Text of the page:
For the first time after a long interval, and despite all the mainstream arguments about the definitive triumph in the new century of the universally effective mechanisms of market self-regulation, a world financial crisis has broken out and has rapidly become social and economic in character. The crisis has proved to be astonishingly “normal”, very similar in all its main parameters to the “usual” cyclical crisis described in the textbooks on economic theory (political economy) back in the 19th century. The simultaneous appearance of a mass of unsecured (“bad”) debts, panic on the stock exchanges and falls in share prices, a gradual contraction of consumer demand and a fall in production, growing unemployment, plus -- and this is something extremely unusual in modern-day economies -- the threat of deflation, of a crisis-linked fall in prices. All of this is extremely similar to the classical picture of a crisis as described (or more precisely, drawn out of an analysis of the capitalist economic system) by Karl Marx a century and a half ago.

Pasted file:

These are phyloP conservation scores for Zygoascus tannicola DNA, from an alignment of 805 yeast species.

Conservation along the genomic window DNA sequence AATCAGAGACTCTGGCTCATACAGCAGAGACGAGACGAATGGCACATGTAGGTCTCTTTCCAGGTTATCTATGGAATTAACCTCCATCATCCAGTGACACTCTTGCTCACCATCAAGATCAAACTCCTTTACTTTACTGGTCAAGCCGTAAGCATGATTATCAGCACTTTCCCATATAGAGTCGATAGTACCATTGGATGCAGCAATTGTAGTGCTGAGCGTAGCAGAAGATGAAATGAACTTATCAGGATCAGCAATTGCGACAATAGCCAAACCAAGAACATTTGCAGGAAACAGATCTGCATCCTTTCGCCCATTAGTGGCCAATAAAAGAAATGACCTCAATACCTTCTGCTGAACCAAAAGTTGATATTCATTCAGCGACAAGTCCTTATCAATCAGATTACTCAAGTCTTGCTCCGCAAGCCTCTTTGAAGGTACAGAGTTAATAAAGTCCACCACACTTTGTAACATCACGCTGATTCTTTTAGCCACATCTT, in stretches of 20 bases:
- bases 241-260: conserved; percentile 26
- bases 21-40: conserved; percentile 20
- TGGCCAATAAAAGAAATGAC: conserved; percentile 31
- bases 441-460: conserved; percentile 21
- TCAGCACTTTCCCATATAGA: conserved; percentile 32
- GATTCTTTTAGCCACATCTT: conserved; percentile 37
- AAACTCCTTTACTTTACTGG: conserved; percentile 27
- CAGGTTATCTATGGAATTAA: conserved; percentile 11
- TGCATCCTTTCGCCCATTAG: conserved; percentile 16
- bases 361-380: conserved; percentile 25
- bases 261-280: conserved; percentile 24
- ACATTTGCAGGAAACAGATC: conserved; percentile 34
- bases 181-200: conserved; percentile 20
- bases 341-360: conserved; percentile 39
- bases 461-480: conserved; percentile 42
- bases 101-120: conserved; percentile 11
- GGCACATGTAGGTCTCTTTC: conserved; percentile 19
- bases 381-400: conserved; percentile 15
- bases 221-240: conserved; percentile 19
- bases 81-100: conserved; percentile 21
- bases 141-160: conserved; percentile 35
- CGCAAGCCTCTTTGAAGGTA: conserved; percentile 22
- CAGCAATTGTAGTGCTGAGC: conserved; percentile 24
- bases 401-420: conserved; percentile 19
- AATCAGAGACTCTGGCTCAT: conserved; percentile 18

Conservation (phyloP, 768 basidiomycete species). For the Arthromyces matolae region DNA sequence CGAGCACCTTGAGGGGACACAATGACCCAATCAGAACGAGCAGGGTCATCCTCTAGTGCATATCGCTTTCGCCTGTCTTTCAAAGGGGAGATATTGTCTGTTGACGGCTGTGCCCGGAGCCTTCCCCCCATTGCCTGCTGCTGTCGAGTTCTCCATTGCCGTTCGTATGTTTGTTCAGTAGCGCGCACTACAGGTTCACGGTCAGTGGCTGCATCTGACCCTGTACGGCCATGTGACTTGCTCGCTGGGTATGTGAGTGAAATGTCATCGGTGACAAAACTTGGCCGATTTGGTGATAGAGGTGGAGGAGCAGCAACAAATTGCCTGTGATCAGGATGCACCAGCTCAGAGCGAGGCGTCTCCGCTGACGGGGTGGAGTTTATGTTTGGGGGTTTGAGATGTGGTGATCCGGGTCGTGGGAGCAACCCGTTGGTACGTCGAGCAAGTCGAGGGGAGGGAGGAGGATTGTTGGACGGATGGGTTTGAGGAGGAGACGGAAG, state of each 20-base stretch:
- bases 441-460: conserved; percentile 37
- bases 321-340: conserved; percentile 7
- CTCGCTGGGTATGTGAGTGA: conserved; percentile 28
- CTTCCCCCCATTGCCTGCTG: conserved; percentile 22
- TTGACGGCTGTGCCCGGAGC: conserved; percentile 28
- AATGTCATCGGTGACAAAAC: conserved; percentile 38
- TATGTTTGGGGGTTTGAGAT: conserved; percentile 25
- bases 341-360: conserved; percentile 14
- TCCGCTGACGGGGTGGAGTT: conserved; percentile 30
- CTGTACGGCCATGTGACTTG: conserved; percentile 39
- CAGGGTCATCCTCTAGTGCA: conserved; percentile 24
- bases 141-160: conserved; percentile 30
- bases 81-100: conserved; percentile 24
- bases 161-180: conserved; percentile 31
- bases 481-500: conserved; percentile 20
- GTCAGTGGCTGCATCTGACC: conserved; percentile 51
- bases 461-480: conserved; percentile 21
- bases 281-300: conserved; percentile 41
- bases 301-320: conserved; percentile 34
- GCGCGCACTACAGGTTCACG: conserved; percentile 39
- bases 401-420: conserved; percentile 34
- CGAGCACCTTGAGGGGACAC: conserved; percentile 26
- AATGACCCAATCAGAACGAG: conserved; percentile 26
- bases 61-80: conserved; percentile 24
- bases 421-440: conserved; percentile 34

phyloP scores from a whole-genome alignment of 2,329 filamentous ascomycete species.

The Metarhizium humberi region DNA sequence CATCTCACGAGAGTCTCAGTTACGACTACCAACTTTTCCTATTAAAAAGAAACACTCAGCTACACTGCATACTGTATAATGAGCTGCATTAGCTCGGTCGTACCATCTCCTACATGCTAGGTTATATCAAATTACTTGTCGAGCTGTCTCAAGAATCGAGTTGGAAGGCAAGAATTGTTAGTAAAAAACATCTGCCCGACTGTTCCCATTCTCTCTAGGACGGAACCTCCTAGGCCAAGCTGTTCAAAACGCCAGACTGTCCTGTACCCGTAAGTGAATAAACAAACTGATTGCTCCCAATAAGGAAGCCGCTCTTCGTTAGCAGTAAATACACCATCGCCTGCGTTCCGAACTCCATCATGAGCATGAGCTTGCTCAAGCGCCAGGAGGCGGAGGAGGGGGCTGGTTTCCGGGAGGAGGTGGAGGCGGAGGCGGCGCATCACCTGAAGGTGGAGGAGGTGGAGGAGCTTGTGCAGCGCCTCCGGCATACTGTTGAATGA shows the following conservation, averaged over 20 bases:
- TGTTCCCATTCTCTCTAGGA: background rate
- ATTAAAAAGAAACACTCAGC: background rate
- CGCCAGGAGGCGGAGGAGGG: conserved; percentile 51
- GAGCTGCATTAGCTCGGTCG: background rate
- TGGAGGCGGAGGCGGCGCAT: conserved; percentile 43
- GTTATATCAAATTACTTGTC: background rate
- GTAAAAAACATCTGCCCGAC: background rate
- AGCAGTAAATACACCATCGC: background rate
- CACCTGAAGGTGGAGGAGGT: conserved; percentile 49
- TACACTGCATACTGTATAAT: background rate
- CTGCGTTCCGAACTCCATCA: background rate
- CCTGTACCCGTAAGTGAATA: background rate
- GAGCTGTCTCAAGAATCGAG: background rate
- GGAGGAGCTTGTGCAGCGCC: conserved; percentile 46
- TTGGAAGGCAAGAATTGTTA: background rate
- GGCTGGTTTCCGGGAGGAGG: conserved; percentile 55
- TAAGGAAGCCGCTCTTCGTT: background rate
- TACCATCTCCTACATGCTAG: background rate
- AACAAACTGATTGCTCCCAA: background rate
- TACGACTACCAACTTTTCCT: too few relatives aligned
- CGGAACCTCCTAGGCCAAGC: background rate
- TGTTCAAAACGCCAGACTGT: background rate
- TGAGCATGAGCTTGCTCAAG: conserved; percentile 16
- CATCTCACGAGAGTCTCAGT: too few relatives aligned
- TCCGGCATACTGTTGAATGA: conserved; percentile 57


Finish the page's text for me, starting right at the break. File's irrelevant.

Amid the events described above, the improbable but vast surge of interest in Marxist theory in general and in Marx’s Capital in particular is quite understandable. Throughout the world, it has been reported, this book is being snapped up by buyers at an astonishing rate.

Marx, it follows, is once again topical. Are we seeing a return to Capital?